On the Cutting Edge of Leadership: Willow Creek Announces Bill Hybels’ Successors

Willow Creek Succession
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Bill Hybels, founder of Willow Creek Community Church in Chicago, has been in the process of ensuring his megachurch will be able to survive his leaving the pastorate for several years now. On October 14, 2017, the seasoned pastor announced the church has identified two people—a man and a woman—to take his place.

“When we saw this shaping up, we had to ask ourselves, ‘Can our congregation have a lead pastor that’s a woman?,’” said Hybels. The answer, said Hybels, speaking at Willow Creek’s central campus in South Barrington, Illinois, was “No problem.” Hybels cited the church’s “deeply held value” to encourage people to pursue leadership based on their character and gifting rather than their gender.

Meet Heather and Steve

According to Christianity Today, Heather Larson will step into the role of lead pastor and Steve Carter will take on the lead teaching pastor role. Larson will oversee the 400-person staff that constitutes the hands and feet of Willow Creek, as well as oversee its $77 million budget. Carter will preach most weekends.

Larson has worked at Willow Creek for 20 years, taking on various roles before she became Hybel’s right hand in 2013 when she became the executive pastor. Carter is somewhat of a newcomer—joining the staff of Willow Creek five years ago. Prior to this, Carter served at Rock Harbor Church in California and Mars Hill Bible Church in Michigan.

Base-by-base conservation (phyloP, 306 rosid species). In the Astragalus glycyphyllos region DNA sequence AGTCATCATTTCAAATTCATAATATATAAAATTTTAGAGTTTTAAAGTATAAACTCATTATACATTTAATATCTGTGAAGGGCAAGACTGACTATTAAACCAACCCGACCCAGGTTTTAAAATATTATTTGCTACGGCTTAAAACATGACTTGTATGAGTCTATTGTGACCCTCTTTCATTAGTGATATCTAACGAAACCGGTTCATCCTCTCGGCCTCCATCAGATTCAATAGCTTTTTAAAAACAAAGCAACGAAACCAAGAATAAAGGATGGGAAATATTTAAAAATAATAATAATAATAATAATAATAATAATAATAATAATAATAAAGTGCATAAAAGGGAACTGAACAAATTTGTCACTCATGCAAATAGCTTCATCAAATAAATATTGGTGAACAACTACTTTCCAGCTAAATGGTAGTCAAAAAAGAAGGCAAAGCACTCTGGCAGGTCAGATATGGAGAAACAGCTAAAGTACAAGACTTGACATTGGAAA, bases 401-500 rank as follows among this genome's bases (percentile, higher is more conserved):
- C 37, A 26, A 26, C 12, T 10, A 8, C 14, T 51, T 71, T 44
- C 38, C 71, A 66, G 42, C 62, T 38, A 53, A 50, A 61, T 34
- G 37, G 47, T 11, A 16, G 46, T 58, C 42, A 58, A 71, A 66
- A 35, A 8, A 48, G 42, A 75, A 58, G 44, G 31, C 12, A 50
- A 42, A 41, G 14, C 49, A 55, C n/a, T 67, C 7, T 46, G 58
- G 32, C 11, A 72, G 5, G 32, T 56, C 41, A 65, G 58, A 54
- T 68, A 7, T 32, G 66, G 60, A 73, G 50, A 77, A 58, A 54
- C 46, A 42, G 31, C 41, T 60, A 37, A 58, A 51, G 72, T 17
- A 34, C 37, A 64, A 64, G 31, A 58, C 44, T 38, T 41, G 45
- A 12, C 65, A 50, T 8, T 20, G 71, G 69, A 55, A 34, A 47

Willow Creek’s Emphasis on Men and Women Serving Together

While male-female co-pastors are not a new phenomenon in the church world, typically these couples are married, like Joel and Victoria Osteen of Lakewood Church in Texas. Larson and Carter represent the first non-married couple to share the role of executive pastor at a church the size of Willow Creek.

“It is a model of leadership that is deeply scriptural, built not on personality nor an individual’s personal charisma, but on partnership,” says Halee Gray Scott, a researcher dedicated to the topic of women in leadership in the evangelical world. “It is a model that reflects the fullness of humankind, both male and female.”

Willow Creek has a long history of appointing women to leadership positions, which is in line with the church’s official position on the topic. The church’s policy outlines their reasoning behind this stance, taken from Scripture. “We believe that, when the Bible is interpreted comprehensively, it teaches the full equality of men and women in status, giftedness, and opportunity for ministry,” the statement reads. Further, “old divisions and hierarchies between genders and races are not to be tolerated in the church, where all are ‘one in Christ Jesus’ (Gal. 3:28).”

However, Larson is not likely to argue with those who may disagree with Willow Creek’s stance. “I’ve never wanted to be on a soapbox about the role of women. I would rather build influence and lead where God has placed me, and let that speak for itself,” she told Christianity Today in 2015.